Arghh!!  This is a tough one for me!  Like the sugar detox I have such deep habits on constantly taking little “breaks” to see what has come in.  My resolution is to break that cycle by shutting down email and looking at it only a few times throughout the day.  (Let me know if you have any advice here.)

8. Pray/meditate each day.

I find that those mornings where I spend 15 minutes in stillness, I start the day calm, centered and refreshed – rather than frazzled and overwhelmed with worry.  I love listening to the “Pray as you Go” app for 15 minutes of music, biblical readings and guided prayer – despite religious/spiritual beliefs there are many great options to set up this practice.

And while this may seem like a contradiction – there are many tech tools that can help you reduce distraction

What are your ideas for a Distraction Detox?  Please chime in on the SCORE Facebook page.

Jeanne Rossomme
RoadMap Marketing

Jeanne uses her 20 years of marketing know-how to help small business owners reach their goals. Before becoming an entrepreneur, she held a variety of marketing positions with DuPont and General Electric. Jeanne regularly hosts online webinars and workshops in both English and Spanish. | @roadmapmarketin | More from Jeanne

// by Bridget Weston Pollack / Jan. 15, 2016 2 comments
marketing on a budget

You’ve worked hard to develop your business plan and refine your products or services. Now it’s time to connect with the people your business was designed to help.

But marketing your company can quickly become expensive. If you’re operating on a shoestring budget, you may feel discouraged that you can’t do enough to promote your hard work.

Even if money is tight, you can still make marketing work for your new business. Here are a few reminders to keep in mind when you’re marketing on a tight budget.

Stick to your budget

Have you established a marketing budget for your business? There are several ways to determine how much money to spend on marketing and advertising efforts, including a percentage of sales, a fixed annual amount, or a fixed amount needed to achieve specific marketing goals.

Once you choose the right budgeting method for your business, remember to stick to the plan. Walk-in sales pitches or cold calls might seem slick and worry-free, but can often turn into ongoing expenses that don’t yield results.

Before signing up for any offer of a service or special to help market your business, consult your marketing budget. If the dollars aren’t in the plan you already set, don’t get carried away by promises — make notes for next year’s budget instead.

If you can’t spend money, spend time

So many online marketing tools are free, or offer tiered costs depending on your needs. Use free tools like social media platforms to your advantage. Not only do they help build brand awareness; they’re also a way to interact with customers rather than just “shouting” at them like you might with a flyer or newspaper ad.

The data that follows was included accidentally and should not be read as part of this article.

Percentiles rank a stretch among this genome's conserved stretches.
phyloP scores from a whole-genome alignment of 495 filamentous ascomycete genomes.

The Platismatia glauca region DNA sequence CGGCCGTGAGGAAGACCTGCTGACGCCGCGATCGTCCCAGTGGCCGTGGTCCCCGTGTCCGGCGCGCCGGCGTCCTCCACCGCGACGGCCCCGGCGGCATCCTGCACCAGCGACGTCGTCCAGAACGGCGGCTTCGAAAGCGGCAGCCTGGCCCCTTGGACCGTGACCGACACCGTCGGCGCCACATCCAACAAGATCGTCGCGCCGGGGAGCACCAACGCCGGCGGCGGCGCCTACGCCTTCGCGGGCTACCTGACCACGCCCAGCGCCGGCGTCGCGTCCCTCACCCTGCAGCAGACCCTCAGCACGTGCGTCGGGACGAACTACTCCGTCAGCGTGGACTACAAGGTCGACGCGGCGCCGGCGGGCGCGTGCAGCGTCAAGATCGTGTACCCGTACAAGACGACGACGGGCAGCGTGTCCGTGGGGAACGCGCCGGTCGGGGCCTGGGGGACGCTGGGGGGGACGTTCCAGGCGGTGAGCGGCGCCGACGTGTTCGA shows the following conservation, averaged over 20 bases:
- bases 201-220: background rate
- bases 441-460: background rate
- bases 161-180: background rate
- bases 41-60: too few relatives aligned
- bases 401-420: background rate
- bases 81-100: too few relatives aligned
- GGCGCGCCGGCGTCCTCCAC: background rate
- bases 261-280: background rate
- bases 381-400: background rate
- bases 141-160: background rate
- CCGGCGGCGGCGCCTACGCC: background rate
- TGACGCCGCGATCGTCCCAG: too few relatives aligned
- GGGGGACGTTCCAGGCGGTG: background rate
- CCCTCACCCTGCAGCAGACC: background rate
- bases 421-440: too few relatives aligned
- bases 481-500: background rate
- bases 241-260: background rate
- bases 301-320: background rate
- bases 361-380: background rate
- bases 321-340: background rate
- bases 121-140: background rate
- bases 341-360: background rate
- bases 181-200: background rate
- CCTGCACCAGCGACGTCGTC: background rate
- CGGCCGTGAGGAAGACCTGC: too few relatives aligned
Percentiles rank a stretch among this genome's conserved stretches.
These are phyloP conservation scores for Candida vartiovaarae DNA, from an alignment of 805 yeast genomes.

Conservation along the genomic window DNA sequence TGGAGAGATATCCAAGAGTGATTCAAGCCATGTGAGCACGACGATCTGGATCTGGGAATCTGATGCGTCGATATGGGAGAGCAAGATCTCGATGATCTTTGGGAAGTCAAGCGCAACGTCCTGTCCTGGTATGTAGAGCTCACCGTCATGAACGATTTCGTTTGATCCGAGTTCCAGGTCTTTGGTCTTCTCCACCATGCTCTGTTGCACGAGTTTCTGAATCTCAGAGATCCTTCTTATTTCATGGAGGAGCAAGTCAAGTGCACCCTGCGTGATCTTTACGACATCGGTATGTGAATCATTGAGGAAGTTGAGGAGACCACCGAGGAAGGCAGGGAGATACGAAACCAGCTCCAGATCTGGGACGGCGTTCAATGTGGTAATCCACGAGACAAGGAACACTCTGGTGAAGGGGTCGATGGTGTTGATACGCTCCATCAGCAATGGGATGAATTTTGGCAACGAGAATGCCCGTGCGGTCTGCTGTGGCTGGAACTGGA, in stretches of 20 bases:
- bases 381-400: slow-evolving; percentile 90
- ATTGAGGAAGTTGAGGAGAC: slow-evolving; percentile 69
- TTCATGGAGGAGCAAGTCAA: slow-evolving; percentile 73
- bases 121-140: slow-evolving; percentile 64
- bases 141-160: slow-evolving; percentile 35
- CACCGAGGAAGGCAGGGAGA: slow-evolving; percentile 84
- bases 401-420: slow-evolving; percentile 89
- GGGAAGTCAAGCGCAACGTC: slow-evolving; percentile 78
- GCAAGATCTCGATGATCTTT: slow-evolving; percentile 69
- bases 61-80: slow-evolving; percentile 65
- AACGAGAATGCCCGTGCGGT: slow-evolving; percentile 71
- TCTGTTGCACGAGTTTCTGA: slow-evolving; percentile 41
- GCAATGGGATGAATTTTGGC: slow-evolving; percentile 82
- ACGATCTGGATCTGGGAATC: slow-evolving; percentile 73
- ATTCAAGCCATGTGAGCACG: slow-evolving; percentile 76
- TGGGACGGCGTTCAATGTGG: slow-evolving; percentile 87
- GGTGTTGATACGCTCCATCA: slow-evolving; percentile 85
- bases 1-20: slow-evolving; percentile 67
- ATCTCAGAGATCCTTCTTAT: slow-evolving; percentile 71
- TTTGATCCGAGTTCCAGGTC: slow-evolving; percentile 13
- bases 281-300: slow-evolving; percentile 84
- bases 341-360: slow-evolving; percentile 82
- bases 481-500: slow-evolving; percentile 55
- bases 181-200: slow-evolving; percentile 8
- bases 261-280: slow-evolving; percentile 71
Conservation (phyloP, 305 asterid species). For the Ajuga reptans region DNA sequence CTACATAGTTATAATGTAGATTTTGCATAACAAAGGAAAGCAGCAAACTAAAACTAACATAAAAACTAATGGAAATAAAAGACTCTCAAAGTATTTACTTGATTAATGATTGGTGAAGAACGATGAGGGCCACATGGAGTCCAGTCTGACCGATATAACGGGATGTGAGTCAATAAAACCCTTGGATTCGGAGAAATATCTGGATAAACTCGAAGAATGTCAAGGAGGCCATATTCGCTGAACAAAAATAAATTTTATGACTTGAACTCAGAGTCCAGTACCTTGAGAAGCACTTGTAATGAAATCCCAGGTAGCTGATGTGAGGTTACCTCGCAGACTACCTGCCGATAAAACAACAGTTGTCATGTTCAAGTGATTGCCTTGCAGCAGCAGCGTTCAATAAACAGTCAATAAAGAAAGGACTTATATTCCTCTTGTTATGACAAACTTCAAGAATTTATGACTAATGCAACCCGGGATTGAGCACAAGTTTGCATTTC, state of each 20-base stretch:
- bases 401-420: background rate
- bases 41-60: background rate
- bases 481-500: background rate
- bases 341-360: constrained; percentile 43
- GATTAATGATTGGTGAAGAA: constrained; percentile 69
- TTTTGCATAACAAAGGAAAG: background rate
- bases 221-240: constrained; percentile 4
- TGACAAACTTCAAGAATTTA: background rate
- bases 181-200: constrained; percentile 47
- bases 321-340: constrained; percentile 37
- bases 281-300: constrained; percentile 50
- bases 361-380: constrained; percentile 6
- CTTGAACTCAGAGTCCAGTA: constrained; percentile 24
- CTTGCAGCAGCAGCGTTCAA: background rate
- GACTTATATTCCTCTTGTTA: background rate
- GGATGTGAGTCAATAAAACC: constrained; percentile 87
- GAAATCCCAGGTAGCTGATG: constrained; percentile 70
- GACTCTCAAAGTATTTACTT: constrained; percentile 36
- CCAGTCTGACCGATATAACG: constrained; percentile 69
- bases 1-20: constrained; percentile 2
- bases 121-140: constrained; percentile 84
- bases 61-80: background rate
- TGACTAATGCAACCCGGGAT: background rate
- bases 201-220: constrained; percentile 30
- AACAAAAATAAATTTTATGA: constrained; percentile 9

Small business owners typically spend 20 percent of their time on marketing efforts. If you build this time into your schedule — think of it as two hours each day or one day each week, SCORE blogger Jeanne Rossomme says — you’ll have time to focus on putting your best foot forward while using free tools like Twitter, Facebook, Instagram, YouTube or a free email newsletter platform.

Don’t try to do everything

Just because a free tool is available doesn’t mean you need to use it to promote your business.

Use your time wisely by focusing on free tools that make sense for your business, both because they reach your target demographic and because you enjoy them. For instance, if you commit to using Twitter but hate scrolling through your feed and creating catchy tweets, it’s a poor use of your time. Instead, reduce the number of social media platforms you use to those that excite and inspire you.

If there’s a platform you still feel like you need to use (but still hate using), assign that task to another member of your team who enjoys it. A staffer whose typical tasks don’t include marketing might enjoy adding a little variety into their day. If you delegate social media marketing tasks, be sure to communicate with your staff regularly to ensure best practices are being followed.

Step away from the computer

Don’t forget the power of word-of-mouth and in-person marketing opportunities. You might think about opening your workshop to tours or school trips. You may be able to snag a low-cost booth at a community fair where you can offer samples of your dishes or answer questions about your product line. If you’re great with a crowd, speaking on education or networking panels can help dozens of people get acquainted with your business.

By staying aware of ways to get involved in your community, and spending time interacting with potential customers one-on-one, you’ll build relationships that bolster your online marketing efforts.

Ready to do more to market your business on a budget? Set your budget with our free template and meet a SCORE mentor to review your plans. 

Bridget Weston Pollack
Vice President of Marketing & Communications
Bridget Weston Pollack is the Vice President of Marketing & Communications at the SCORE Association. In this role, Bridget is responsible for all branding, marketing, PR, and communication efforts. She focuses on implementing marketing plans and strategies for the organization to facilitate the growth of SCORE’s mentoring and trainings services.